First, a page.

Who else can help with these discussions?
The course counsellor or careers advisor at your child's school will be able to give advice on choosing senior school subjects. In particular, they will be able to provide your child with information about the subjects:
- required for entry to university
- related to particular occupations
- required for VET courses.
The following people and organisations can also assist your child to make informed decisions:
- subject teachers
- Indigenous education workers
- lecturers and teachers at universities and TAFEs
- students who are currently studying the subjects your child is interested in
- people in an industry or organisation that interests your child
- role models or successful people in the career of their choice.
Keep having conversations. As your student progresses through school and they experience different opportunities, their interests may change.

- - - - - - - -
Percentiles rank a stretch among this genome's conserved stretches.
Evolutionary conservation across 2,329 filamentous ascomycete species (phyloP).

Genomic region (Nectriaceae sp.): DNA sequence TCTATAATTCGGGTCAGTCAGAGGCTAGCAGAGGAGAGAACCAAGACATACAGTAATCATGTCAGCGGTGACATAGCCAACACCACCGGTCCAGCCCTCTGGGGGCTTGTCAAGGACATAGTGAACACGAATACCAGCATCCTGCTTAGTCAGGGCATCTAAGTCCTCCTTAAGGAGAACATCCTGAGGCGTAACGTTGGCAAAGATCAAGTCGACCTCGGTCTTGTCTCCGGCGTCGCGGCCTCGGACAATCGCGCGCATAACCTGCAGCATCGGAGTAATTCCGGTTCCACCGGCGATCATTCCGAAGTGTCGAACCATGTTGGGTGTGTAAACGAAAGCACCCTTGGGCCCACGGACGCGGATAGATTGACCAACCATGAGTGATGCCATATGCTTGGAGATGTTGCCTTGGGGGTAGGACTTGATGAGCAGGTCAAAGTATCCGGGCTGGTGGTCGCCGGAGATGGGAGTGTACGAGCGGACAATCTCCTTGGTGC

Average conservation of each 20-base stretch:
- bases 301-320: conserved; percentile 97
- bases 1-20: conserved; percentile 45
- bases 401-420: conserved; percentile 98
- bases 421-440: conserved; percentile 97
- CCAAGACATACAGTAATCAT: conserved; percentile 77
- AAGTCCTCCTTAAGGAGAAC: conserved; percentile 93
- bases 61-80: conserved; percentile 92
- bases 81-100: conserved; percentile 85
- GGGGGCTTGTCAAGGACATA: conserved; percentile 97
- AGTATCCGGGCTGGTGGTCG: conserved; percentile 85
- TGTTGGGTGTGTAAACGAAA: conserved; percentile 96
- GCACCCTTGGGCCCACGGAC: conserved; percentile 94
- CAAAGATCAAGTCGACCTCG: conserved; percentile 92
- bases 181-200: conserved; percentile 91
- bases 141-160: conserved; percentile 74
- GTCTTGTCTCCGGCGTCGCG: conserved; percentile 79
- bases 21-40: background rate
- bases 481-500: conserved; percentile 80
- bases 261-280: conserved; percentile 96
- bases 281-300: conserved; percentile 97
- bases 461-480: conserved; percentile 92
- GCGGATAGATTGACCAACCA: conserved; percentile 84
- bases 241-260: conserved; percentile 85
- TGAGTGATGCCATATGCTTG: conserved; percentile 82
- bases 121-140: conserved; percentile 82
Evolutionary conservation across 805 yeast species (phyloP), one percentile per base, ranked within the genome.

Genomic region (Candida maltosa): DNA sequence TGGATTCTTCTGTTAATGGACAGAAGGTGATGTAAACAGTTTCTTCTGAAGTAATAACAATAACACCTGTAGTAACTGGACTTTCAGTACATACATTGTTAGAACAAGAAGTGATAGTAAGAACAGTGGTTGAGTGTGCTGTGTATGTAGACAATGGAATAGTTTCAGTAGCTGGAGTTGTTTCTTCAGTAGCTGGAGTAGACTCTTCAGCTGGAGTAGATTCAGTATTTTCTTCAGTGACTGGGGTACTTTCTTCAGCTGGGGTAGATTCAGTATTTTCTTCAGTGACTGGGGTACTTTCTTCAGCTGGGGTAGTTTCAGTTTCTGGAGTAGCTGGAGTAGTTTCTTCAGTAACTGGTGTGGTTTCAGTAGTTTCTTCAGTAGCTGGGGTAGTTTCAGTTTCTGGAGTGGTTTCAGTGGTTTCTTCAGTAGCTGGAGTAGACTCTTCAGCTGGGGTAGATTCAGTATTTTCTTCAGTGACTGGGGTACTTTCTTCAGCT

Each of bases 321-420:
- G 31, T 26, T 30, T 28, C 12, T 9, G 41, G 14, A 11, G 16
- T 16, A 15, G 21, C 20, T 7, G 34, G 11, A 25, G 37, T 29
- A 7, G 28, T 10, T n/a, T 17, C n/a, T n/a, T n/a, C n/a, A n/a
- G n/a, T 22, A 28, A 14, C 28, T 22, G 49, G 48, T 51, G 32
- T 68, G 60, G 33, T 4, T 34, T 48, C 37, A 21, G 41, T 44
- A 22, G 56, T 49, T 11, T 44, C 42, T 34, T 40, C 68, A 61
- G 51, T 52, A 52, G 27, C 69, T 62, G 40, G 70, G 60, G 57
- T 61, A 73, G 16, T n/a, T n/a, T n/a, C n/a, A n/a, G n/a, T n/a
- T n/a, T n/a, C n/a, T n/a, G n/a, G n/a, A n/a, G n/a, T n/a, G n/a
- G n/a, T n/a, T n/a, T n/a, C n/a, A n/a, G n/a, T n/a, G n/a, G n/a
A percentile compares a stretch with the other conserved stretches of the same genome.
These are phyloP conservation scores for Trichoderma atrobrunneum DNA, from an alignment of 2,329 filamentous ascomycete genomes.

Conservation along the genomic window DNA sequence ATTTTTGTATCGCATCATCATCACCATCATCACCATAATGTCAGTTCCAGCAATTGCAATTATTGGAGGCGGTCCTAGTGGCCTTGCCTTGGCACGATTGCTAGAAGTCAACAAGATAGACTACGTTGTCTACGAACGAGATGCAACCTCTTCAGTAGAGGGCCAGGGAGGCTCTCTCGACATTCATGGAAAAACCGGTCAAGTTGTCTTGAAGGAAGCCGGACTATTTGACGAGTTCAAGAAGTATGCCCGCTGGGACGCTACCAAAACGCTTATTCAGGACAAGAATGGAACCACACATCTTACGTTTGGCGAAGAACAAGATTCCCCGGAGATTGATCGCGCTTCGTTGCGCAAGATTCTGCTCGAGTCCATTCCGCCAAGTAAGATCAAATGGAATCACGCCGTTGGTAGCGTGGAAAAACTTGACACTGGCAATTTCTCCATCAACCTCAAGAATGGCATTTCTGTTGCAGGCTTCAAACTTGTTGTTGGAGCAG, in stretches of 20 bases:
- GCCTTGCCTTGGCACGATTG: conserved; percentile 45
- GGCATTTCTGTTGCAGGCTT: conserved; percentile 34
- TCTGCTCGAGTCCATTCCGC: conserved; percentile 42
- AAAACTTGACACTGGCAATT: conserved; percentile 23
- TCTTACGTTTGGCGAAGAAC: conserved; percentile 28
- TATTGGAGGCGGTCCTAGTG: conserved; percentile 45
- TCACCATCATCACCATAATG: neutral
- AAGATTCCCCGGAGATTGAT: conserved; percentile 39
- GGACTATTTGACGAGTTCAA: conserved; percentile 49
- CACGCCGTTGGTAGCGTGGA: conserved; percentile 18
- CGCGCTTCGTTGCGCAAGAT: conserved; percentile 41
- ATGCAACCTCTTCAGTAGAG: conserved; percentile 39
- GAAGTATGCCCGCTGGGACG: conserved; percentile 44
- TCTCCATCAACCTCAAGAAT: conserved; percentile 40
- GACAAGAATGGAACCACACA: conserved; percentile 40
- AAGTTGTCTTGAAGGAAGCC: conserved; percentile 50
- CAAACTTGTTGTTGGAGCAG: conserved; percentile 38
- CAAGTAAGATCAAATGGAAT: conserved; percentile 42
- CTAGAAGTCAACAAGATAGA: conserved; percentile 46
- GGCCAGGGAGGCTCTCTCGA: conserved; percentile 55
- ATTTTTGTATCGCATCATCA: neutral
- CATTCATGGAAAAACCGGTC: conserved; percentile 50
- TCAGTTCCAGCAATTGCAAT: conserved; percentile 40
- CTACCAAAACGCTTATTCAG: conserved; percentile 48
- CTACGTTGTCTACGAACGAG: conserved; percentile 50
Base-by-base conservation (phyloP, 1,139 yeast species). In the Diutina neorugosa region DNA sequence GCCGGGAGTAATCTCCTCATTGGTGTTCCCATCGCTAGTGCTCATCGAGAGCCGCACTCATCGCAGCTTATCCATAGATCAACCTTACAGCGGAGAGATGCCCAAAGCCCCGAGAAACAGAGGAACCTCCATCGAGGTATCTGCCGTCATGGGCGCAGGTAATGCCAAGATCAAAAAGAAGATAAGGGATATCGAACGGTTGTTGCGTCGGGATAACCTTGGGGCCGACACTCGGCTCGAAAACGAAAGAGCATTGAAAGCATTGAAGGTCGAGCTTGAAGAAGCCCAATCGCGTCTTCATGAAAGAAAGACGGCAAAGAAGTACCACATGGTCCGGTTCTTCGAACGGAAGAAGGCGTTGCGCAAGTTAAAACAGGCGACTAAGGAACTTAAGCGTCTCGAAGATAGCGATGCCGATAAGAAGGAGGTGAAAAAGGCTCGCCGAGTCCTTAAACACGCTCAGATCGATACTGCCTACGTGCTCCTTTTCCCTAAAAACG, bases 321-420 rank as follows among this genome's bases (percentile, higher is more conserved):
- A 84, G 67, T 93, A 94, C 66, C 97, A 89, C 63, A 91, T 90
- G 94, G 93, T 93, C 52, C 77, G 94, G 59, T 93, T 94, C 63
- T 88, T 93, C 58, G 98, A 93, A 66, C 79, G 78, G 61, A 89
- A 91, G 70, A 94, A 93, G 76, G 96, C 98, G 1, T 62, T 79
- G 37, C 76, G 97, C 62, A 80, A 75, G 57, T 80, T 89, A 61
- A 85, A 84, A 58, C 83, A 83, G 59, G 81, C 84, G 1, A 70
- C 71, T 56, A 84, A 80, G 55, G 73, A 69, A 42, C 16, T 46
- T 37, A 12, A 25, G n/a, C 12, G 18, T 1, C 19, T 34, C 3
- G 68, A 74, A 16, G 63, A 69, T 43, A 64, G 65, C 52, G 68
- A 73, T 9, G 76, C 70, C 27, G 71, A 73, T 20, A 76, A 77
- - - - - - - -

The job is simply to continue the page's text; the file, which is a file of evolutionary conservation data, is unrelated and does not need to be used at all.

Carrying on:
Has your school implemented an initiative that focuses on school, parent and community collaboration?
Does it focus on faith formation, the school curriculum, student wellbeing, or any combination of the three?
The initiative may have commenced in 2021 or be an ongoing project.
Your school community can apply for the 2021 Roger O'Sullivan Memorial Award for Family, School and Community Partnerships for Learning. For more information visit the CCSP website.
Applications close 20 July 2021.
“It is important for grandparents to meet their grandchildren and for grandchildren to meet their grandparents because – as the prophet Joel says — grandparents, before their grandchildren, will dream and have great desires, and young people — taking strength from their grandparents – will go forward and prophesy,” Pope Francis said.
Pope Francis announced the establishment of a World Day of Grandparents and the Elderly as a reminder of the important role they play as a link between generations. The day will be celebrated every year on the fourth Sunday of July to coincide with the feast of Sts. Joachim and Anne, Jesus’ grandparents. July 25 2021 is the first celebration of the World Day of Grandparents.
There have been many events held in Australia to commemorate National Reconciliation Week 2021. Here are some examples of how the members of the Aboriginal and Torres Strait Islander Committee of the Council of Catholic School Parents are taking action.